Flying in Brazil 2.0

By Robert Mark on February 7th, 2007

A friend in San Paulo and I spoke the other day so he could update me on the situation in Brazil since the two American Legacy pilots were released in December, especially since it seems that many have relegated the problem there to the “situation solved” list.

I asked my friend what Brazilians seemed to be thinking about ATC there and the case against the U.S. pilots since their release.

“The current opinion here is that [Brazilian] ATC is the major player on the tragedy. After all the chaos on our airports the public is aware that ATC has huge failures and that it is in need of major changes. Everyone knows of blind areas without radar or radio, the lack of personnel, the lack of proper communication skills in English and the list of problems goes on. To my knowledge they can not prove anything against Joe and Jan [the two Legacy pilots]. The prosecutors have no data to base an accusation of wrongdoing since both pilots did as instructed by ATC.”

“This was a huge ATC failure with causes that range from software failures, lack of training, lack of equipment and procedural problems of the militarized ATC.  I only fear that Air force will punish the guys on the radar screens and will not address the other factors that led to this tragedy.”

“We are now expecting huge delays and traffic problems during
Carnival (Mardi Gras), the last opportunity for summer travel and
vacations. A few controllers said to the press that they will fully
comply with the “international standards of traffic control” and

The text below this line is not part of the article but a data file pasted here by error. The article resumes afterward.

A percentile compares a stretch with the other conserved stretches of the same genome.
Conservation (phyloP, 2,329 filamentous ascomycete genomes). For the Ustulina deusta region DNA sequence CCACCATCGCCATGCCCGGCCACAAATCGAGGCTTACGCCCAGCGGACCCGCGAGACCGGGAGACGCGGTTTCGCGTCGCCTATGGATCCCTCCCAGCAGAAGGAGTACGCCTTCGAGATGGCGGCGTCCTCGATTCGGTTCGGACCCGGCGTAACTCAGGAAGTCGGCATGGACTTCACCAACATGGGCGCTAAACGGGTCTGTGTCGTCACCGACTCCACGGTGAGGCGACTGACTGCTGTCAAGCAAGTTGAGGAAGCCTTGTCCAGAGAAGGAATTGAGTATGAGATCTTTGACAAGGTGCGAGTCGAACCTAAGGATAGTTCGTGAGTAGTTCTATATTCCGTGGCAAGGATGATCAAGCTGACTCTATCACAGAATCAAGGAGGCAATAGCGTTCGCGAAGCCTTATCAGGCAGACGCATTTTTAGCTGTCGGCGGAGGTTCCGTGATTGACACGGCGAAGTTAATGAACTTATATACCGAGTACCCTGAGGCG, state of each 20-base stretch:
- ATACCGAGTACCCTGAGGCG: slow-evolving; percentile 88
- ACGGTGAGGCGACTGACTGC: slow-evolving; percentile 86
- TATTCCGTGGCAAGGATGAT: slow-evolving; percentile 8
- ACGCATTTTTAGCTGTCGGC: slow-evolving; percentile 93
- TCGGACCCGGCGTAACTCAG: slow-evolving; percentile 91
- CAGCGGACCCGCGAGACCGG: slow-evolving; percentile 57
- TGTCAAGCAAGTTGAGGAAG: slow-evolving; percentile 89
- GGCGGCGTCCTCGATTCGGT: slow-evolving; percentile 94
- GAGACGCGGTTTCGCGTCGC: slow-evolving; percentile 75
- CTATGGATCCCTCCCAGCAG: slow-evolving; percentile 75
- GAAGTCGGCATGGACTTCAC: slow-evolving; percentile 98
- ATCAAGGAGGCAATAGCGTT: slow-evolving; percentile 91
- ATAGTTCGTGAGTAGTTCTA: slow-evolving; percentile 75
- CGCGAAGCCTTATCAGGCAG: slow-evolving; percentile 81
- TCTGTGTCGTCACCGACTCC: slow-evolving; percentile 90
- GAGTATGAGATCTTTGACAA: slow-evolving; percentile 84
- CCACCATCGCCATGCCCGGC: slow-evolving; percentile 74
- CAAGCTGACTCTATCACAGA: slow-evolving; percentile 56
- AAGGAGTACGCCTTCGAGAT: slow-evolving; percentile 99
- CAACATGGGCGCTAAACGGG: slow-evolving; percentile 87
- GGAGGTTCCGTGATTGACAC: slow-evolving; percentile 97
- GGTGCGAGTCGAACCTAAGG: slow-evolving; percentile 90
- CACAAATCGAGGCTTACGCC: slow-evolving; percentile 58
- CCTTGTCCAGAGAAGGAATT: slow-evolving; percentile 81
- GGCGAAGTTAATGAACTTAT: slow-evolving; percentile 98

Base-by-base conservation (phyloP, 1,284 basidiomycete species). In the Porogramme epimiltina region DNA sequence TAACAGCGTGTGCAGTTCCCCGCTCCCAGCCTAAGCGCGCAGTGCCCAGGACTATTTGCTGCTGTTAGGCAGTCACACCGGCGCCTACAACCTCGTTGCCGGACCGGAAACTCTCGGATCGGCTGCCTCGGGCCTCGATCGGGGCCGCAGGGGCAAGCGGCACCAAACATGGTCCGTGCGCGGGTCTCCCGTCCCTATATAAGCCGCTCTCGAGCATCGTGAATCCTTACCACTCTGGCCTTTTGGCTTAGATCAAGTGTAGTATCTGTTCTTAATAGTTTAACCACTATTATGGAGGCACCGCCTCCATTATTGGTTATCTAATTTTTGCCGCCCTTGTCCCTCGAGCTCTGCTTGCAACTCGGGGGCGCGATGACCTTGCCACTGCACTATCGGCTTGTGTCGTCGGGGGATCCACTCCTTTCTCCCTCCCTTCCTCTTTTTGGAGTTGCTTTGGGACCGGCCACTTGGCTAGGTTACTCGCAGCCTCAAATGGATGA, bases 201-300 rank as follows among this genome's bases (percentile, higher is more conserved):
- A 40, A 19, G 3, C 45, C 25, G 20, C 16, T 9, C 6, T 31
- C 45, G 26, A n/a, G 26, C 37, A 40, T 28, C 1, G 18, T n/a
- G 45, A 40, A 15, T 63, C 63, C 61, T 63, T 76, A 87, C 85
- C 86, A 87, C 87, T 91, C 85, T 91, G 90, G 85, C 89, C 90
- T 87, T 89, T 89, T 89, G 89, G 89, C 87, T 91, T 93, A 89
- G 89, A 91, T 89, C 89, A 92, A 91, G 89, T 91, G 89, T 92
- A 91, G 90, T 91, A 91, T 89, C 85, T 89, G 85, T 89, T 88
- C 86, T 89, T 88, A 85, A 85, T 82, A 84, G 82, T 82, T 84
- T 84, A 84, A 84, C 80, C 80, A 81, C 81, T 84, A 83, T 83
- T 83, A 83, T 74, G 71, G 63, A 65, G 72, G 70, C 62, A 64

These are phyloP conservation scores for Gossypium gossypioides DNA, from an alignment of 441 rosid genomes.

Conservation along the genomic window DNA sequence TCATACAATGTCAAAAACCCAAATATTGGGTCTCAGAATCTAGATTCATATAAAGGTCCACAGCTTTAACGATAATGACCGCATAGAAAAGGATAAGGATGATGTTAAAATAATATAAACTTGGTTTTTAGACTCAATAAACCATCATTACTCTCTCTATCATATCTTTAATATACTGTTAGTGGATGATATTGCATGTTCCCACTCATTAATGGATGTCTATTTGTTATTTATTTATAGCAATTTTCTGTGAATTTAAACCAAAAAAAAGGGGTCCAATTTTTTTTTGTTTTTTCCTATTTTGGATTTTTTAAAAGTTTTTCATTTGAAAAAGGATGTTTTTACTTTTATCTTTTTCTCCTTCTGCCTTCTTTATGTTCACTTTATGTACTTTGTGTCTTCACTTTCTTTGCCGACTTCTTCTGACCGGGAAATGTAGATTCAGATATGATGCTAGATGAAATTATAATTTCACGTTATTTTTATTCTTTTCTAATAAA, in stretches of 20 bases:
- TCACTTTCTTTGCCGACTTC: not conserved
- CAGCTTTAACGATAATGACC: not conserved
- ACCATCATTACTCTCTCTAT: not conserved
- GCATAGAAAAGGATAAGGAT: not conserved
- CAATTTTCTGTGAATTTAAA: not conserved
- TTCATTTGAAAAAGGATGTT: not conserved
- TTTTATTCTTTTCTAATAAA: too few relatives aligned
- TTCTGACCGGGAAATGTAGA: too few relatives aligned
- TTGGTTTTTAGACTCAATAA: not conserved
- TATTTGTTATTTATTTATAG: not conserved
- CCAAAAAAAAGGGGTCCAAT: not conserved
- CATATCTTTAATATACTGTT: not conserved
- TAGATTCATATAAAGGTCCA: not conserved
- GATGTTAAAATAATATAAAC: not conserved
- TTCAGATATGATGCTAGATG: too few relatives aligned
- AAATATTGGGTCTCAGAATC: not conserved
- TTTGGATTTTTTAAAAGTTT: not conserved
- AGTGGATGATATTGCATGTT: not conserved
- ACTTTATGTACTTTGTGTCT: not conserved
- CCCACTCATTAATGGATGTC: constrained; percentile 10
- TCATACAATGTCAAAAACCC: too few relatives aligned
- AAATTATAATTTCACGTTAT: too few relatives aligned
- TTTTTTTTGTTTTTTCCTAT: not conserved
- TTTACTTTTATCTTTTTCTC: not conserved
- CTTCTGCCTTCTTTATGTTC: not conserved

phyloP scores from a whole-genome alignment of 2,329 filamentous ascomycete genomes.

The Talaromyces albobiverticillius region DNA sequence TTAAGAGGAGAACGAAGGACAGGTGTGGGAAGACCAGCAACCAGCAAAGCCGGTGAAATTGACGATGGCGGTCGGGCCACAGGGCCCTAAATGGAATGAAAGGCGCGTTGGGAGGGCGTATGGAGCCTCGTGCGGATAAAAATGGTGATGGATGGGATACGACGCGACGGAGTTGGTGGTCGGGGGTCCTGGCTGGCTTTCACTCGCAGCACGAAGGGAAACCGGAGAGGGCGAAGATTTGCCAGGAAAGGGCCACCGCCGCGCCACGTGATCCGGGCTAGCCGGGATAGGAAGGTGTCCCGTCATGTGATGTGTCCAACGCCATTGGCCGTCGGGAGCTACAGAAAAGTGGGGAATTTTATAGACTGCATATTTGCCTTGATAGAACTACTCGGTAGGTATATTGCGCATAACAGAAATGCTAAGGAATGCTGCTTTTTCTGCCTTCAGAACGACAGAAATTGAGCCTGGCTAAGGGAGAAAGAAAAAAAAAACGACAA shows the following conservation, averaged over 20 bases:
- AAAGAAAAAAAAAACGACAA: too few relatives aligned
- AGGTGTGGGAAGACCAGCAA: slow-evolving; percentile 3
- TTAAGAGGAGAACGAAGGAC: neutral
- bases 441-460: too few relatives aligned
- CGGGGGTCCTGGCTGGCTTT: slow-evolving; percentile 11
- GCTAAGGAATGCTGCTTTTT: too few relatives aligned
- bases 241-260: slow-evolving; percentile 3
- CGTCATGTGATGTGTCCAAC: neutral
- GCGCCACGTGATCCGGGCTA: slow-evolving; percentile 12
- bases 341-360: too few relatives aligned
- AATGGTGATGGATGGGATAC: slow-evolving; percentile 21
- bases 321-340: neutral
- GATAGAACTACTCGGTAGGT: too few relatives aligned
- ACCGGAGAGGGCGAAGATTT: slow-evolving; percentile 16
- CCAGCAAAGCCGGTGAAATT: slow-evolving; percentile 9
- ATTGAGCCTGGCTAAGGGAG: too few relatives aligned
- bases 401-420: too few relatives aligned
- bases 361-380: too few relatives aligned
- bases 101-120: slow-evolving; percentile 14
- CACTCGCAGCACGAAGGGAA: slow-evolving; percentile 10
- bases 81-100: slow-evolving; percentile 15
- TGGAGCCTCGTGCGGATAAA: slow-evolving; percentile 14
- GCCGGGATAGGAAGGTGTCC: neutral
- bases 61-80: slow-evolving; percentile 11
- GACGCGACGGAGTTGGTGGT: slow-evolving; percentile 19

separation will be increased leading to delays.”

No word apparently on when or if the Brazilian government is at work on a long term fix for ATC there.

In November of last year, Aviation Week’s Pierre Sparaco offered an excellent editorial on the legal issues surrounding the kinds of criminal liability problems pilots of all countries face every time they leave home.

While he was not focusing only on the September 2006 midair collision over the Brazilian rainforest, his words should still be floating around in the heads of each of us on our next international flight.

Since copyright laws prohibit me from printing the entire editorial, I quote Sparaco briefly, “An international resolution, issued last month, denounces a very serious danger. Law enforcement and judicial authorities frequently seek to criminalize aircraft accidents, and they do so to the detriment of aviation safety, the ultimate goal of investigations. Pilots, air controllers, airline executives now face negligent homicide charges in a growing number of countries.

Aviators and technical investigators are not suggesting that judicial immunity should prevail. Criminal investigations can be appropriate under specific circumstances, but accident criminalization is certainly not an effective deterrent. Flight safety deserves the best possible treatment, and common sense is urgently needed to restore a workable playing field in countries such as France, Switzerland and Brazil where cracks are appearing.” If you’re an AWIN subscriber, you can read the complete November 13 editorial online.

So is the heat off in Brazil? Not really. The better question however is what the rest of the aviation community will do the next time a crisis like this occurs. And it is not a matter of if, rather of when.

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2 Responses to “Flying in Brazil 2.0”

  1. The Musings of Brian Groce » Blog Archive » Flying in Brazil 2.0 Says:

    […] Nice post Robert… […]

  2. flying in Brazil Says:

    Good Job on covering this Robert. I live in the US and I have never heard of this situation, maybe I was under a rock lol or that news ins Brazil didnt make it big over here

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